Algae washes ashore off South Bass Island State Park, Ohio in Lake Erie July 29, 2015. (Eric Albrecht/The Columbus Dispatch)
If you don't live on the West Coast, you don't understand what it's like to not have access to water in the United States, right? One year ago, a half million Toledo residents experienced their own kind of water shortage – one that left 400,000 people with no clean drinking water from their taps – when an algal bloom hit the western Lake Erie basin.
This summer, nudged along by some unlucky spring storms in June and July, Toledo's residents kept a close eye on what could be the area's worst algal bloom -- and associated toxin levels that threatened to contaminate their water supply. Even if the water supply wasn't impacted, the fishing industry alone saw the ripple effects of the algal bloom – with depleted oxygen levels forcing out walleye, the region's most-prized sport fish and a key part of the area's tourist industry.
Freshwater is a vital resource that is becoming increasingly threatened, not just in Toledo but around the world. One risk comes from nutrient runoff from farms, including excess fertilizer nitrogen and phosphorus, causing alarming problems for both humans and the environment. Other threats include combined sewer overflow (CSO) events in coastal cities, where untreated sewage can be discharged into waterways during storms.
While Great Lakes residents live in a "water rich" area, they, and all of us, still need to be good stewards of our water resources. This is not just a Toledo problem. Not only do algal blooms affect other communities in the Lake Erie basin, but other bodies of water also have been severely impacted by nutrient runoff, and this has been happening for decades.
The annual "dead zone" that sets up in the Gulf of Mexico is caused by algal blooms from spring nutrient runoff from the Upper Mississippi Basin. Runoff has plagued the Chesapeake Bay as well. The common theme is that these events all affect people's health and livelihoods. In fact, there are estimated to be more than 400 "hotspots" globally where river outlets result in algal blooms and subsequent low-oxygen dead zones. This is a huge environmental challenge.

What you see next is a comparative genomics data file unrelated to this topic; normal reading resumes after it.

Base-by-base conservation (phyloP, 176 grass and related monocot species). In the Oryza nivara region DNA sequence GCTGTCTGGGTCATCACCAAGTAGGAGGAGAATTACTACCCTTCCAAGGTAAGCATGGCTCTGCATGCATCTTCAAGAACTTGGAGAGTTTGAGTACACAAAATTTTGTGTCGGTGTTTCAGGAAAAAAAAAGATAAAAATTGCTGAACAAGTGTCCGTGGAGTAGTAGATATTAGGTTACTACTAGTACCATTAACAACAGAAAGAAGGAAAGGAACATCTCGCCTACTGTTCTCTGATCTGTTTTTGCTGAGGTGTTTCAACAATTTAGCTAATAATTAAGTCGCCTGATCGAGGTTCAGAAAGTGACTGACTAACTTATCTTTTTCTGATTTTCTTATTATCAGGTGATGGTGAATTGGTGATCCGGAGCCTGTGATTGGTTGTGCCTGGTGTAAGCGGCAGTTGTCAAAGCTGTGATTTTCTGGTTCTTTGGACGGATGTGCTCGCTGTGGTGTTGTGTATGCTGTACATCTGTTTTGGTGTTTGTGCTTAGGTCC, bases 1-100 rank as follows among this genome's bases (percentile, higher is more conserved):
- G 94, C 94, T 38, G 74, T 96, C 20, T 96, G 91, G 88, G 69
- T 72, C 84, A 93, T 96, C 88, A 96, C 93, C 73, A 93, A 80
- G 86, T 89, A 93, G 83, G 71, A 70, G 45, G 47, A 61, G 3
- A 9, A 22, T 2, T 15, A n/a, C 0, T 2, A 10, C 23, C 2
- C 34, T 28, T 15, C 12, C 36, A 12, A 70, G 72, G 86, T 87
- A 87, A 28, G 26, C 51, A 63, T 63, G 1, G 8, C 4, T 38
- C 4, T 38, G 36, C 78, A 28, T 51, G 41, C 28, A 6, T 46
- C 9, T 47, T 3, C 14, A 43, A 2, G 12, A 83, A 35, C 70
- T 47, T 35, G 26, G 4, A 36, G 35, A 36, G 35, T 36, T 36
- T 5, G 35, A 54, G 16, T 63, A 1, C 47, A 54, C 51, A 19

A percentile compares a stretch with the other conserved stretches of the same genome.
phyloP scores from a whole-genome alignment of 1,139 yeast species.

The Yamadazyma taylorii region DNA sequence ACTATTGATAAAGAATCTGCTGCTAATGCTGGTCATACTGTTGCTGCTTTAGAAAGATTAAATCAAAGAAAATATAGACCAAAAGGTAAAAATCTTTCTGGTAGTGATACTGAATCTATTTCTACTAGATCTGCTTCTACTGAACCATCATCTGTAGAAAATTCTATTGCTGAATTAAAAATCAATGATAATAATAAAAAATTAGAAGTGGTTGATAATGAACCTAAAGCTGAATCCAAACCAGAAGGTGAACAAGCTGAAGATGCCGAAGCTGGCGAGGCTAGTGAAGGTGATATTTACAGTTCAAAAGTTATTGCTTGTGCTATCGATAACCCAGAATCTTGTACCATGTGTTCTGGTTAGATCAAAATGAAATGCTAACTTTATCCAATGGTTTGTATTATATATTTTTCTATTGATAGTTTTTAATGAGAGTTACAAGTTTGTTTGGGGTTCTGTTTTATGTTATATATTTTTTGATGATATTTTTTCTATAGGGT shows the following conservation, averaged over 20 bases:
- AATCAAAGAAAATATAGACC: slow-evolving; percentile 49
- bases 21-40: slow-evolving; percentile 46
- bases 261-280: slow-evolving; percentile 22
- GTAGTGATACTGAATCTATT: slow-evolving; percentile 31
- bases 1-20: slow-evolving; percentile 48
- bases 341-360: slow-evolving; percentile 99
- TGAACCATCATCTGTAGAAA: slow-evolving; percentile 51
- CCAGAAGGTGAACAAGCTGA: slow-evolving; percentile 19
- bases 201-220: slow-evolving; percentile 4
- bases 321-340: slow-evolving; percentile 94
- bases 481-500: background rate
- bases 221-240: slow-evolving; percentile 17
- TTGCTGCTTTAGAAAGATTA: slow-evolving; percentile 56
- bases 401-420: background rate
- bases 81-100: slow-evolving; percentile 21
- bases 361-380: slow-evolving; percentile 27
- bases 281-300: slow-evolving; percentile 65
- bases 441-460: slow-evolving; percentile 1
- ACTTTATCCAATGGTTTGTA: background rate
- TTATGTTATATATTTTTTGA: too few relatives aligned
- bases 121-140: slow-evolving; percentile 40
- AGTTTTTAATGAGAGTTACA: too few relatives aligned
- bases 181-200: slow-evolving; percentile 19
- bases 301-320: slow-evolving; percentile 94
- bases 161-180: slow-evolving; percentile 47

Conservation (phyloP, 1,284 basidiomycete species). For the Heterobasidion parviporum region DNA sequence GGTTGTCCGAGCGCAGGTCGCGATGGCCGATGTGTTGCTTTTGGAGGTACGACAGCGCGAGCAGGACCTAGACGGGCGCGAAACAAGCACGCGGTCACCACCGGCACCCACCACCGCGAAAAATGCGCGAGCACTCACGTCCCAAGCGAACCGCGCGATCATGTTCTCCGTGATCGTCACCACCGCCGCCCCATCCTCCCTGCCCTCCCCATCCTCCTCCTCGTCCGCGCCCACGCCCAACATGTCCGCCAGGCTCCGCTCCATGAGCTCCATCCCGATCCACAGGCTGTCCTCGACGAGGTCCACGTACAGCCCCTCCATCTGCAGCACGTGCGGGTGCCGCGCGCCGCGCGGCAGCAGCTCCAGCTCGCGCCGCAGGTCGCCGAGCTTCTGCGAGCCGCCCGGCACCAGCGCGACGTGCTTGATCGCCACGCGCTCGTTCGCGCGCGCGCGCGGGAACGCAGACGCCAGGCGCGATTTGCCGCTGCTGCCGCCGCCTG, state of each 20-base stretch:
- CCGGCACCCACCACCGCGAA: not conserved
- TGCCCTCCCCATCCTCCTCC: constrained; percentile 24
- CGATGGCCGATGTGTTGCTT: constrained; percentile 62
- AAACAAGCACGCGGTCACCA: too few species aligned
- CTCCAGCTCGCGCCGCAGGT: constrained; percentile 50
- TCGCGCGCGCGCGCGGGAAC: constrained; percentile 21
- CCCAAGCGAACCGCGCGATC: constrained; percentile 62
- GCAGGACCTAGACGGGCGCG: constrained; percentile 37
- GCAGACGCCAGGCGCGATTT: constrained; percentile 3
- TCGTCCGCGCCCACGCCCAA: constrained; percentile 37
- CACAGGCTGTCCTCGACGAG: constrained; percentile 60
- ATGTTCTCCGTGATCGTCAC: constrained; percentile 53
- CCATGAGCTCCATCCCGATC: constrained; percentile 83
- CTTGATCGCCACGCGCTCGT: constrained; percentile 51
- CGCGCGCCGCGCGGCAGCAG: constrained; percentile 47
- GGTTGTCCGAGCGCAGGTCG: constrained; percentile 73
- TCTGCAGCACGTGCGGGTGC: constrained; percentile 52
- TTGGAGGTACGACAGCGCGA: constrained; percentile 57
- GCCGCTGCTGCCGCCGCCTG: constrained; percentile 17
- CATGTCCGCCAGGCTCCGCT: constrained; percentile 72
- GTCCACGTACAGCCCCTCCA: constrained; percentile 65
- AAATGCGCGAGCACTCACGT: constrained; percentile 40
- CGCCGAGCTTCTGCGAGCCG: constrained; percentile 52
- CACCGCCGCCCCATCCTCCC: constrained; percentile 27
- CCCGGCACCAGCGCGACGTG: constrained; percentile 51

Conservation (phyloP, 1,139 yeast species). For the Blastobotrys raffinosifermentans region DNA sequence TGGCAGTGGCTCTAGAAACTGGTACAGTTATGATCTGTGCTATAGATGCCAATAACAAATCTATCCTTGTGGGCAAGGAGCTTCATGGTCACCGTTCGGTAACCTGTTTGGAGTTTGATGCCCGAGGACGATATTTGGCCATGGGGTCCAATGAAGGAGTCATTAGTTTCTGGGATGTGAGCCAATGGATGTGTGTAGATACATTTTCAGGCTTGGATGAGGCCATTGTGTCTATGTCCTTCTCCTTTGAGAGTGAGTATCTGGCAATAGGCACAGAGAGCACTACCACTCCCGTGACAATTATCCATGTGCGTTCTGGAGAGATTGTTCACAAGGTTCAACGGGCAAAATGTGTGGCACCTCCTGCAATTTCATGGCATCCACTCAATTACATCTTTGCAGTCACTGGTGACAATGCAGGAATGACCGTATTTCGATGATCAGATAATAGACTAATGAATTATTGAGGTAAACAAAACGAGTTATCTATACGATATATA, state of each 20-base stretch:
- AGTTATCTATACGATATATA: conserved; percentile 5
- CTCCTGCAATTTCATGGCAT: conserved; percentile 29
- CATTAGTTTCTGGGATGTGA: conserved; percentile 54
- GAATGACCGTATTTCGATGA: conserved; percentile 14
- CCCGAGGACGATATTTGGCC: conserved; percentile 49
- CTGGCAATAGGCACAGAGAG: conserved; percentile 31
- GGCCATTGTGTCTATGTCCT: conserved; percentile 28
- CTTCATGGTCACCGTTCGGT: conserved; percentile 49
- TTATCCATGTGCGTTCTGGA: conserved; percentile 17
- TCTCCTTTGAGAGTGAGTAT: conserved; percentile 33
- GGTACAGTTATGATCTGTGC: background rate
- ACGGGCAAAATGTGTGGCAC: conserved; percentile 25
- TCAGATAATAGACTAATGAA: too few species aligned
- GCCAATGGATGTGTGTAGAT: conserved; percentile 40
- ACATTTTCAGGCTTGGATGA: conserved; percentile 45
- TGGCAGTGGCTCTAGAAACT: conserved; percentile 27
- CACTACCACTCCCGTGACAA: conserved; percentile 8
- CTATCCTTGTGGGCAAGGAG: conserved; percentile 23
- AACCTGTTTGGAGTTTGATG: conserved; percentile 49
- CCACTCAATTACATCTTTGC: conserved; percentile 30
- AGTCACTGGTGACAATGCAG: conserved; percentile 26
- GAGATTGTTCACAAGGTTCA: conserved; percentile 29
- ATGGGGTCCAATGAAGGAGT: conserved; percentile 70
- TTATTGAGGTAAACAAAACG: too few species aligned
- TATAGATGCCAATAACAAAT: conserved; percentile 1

This year for western Lake Erie, as it turns out, was marked by some unfortunate timing. Earlier-than-usual algal blooms may have been jump-started by unusual spring storms that featured rainfall at the wrong time when crops were just beginning to use recently applied fertilizer. These late spring rains resulted in excess fertilizer runoff combined with CSO events in cities like Toledo and Detroit.
Farmers across the country are making positive changes to help solve the runoff problem. My research in Indiana focuses on conservation practices that can be used by farmers to keep nutrients on fields, where cash crops like corn and soybeans need them. By planting winter cover crops in the off-season, we are helping to reduce nutrient runoff into adjacent waterways.
Our research has shown that by keeping bare soil covered during winter and early spring, cover crops can prevent nutrient runoff from fields into streams and rivers, and ultimately prevent their delivery to sensitive coastal systems like Lake Erie and the Gulf of Mexico where algal blooms can be devastating.
Right now, agriculture has taken the heat for the Toledo water crisis, but it is surely more complicated, and requires a multi-pronged, diverse and innovative solution.
After last year's harmful algal bloom cut off the drinking tap-water supply to the Toledo area, the Ohio legislature and the Ohio agricultural community made great strides in implementing farming practices and strategies aimed at preventing future algal blooms by managing fertilizer inputs and nutrient runoff.
Yet, we should be cautious about expecting these initiatives to eradicate algal blooms in western Lake Erie after only one growing season.
There are no overnight solutions. We need to "persevere and partner," to encourage widespread adoption of innovative conservation practices for agriculture. We can't expect a one-year solution for a 20-year problem.
Jennifer L. Tank is the Ludmilla F., Stephen J., and Robert T. Galla Professor of Biological Sciences and interim director of the Environmental Change Initiative at the University of Notre Dame.
Originally published by Cleveland Plain Dealer at www.cleveland.com on November 27, 2015.